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The Evolving Academic-Community Partnership: Part I

by Katherine Cwiek, Manager & Laura Zacchigna, Senior Associate

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Industry transformation requires major adaptations from healthcare organizations – to increase scale, enhance scope, and achieve differentiation, among others. Partnerships can be a key vehicle to facilitate and pursue these adaptations.

Partnerships between academic and community hospitals/health systems are a unique sub-set of healthcare provider partnerships. Academic providers aligning with their community counterparts is, of course, not a new phenomenon – what is changing is how and why these relationships are formed, and what this may imply about the impact of broader industry transformation.

The Traditional Academic-Community Partnership

The competitive advantages of AMCS (academic medical centers) – clinical and research excellence, distinguished faculty, relative size, prestige, and often, major university ties – have historically made them successful consolidators. Some major teaching and tertiary hospitals have effectively taken on this role as well. As consolidators, these organizations have brought less influential, and in many cases, financially unstable, community hospitals/systems into their network.

The primary purpose of these traditional partnerships, from the academic partner viewpoint, has been to secure and expand the referral base for tertiary and quaternary services. The community partner is largely interested in the security, specialty care resources, and brand of the academic organization.  As the better-resourced entity in these traditional partnerships, typically with higher prestige, the academic partner is generally able to dictate structural terms and secure key leadership roles.

Examples of Traditional Academic-Community Partnership Models

Partnership Model 1: The Large Scale Consolidator

Some AMCs have successfully positioned themselves as large scale consolidators (see below) and extended their presence across state lines, nationally, and even internationally.  Though pursued in large part for traditional purposes described above, these partnerships have entailed conventional acquisitions as well as innovative joint ventures, networking models, and strategic alliances.  Most of these AMCs are associated with nationally-renowned, top-tier Universities and/or medical schools – an attribute leveraged to sustain a robust stream of consolidation activity.


Partnership Model 2: The Regional Integrator

Other traditional AMC partnerships (see below) have focused on securing the greater regional market as the primary means to secure scale – mainly by acquiring or otherwise significantly aligning with multiple community hospitals and other provider organizations.  Here, too, “brand-name” academic/teaching centers are common.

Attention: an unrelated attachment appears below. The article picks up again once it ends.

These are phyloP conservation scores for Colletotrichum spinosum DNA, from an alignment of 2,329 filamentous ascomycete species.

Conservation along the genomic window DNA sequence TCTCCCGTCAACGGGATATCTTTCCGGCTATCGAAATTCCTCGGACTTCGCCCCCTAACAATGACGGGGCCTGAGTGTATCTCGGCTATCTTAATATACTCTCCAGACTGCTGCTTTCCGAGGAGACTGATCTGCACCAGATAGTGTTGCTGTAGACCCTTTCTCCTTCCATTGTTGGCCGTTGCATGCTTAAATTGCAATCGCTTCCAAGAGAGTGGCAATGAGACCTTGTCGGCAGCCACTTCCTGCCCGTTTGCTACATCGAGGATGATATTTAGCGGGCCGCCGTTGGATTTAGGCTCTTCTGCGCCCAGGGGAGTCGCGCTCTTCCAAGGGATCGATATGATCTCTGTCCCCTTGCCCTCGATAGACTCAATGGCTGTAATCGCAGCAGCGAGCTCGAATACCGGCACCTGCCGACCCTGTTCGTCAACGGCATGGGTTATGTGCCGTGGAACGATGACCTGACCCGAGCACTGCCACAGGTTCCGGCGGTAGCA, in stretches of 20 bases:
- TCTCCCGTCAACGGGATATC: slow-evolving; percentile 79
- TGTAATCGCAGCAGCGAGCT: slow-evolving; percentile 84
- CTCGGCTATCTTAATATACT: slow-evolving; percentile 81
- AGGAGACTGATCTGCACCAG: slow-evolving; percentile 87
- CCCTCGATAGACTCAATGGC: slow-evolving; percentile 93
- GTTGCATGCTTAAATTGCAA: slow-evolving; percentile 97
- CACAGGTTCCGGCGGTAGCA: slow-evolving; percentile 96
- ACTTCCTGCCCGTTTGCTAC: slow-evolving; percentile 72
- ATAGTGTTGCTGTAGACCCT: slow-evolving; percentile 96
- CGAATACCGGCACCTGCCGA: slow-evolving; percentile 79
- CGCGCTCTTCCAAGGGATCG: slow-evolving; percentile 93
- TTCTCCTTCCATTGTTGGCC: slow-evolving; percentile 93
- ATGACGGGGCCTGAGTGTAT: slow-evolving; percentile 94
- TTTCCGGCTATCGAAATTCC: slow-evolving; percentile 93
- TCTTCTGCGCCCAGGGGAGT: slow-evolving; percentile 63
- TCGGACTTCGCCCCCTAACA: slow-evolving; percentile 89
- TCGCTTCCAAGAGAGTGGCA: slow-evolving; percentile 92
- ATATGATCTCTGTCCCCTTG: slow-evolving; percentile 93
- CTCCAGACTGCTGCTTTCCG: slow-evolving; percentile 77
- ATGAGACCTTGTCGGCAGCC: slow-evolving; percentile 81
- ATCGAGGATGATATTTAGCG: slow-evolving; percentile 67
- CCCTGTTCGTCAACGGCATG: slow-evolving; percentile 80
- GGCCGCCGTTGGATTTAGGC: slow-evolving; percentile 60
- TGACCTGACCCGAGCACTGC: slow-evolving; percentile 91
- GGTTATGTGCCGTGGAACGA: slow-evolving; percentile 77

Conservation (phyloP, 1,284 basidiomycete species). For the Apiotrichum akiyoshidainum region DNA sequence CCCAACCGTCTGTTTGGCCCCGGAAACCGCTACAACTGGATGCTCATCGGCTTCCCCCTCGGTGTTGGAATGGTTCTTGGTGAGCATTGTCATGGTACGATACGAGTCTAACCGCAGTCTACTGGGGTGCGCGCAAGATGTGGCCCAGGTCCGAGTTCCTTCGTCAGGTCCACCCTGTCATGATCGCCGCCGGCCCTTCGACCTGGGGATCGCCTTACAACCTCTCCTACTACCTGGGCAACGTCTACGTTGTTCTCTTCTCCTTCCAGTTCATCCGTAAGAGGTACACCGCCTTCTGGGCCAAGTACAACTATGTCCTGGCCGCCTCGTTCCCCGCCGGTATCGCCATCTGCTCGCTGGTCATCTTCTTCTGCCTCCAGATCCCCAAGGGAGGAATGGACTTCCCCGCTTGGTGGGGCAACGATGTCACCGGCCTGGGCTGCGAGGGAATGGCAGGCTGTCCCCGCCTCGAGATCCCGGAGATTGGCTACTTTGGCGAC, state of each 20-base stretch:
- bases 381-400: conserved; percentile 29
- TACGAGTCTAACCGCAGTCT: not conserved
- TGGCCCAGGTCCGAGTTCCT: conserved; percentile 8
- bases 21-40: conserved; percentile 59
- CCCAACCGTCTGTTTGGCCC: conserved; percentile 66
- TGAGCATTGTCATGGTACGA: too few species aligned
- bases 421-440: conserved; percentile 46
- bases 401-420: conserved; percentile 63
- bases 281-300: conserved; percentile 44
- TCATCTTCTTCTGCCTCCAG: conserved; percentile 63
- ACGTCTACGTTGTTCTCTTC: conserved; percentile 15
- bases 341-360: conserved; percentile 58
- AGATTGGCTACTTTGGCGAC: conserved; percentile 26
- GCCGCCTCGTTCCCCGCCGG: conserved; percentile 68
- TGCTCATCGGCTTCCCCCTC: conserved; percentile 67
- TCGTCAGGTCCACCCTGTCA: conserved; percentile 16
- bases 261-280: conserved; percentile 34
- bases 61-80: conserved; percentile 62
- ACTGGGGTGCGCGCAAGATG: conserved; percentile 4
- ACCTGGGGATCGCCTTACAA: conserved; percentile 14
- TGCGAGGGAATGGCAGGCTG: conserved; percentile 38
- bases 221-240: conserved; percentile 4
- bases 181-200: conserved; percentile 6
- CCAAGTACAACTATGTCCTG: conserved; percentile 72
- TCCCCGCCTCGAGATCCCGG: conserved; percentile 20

Impact of The New Environment

Even the AMCs and major teaching centers noted above face significant challenges in today’s dynamic environment. Academic providers are typically more expensive and less efficient than community counterparts, tend to be fragmented, and disproportionately focused on high-complexity, acute care. In light of these attributes, and especially when one considers the simultaneous declines academic mission funding, flat fee-for-service reimbursement, and proliferation of value-based contracts, the historic academic provider value-proposition can be out-of-sync with new market realities.

At the same time, key characteristics of community-based providers –relatively low-cost, distributed access points, and an emphasis on primary care and management of chronic disease – are increasingly valuable qualities  in today’s environment. As a result, new academic-community partnership models have emerged and historically less common forms of affiliation have resurfaced. The nature of these partnerships reflect the above noted changes in the respective value propositions of academic and community providers.

Examples of Less Traditional Academic-Community Partnership Models

Partnership Model 3: The Proactive Collaborator

The “proactive collaborator” model has proven a successful academic provider strategy for adapting to new conditions. AMCs and major teaching hospitals that are “proactive collaborators” (such as those below) recognize the complementary and significant value of strong community hospitals and systems, and therefore bring these entities into partnership on equal, or almost equal footing. In Part II of this blog post, we will elaborate on how this model can take shape and what it can yield.


Partnership Model 4: The System Member

Some AMCs or major teaching hospitals, while large and reputable, may not have moved fast enough or were otherwise unable to adapt and evolve. For these, the most prudent approach may be to join an existing large system, accepting a less prominent membership role (as is the case for those shown below).  While this approach inverts the traditional roles of the AMC/teaching hospital and the community provider, it may be the most effective path to sustainability.



Continue reading Part II.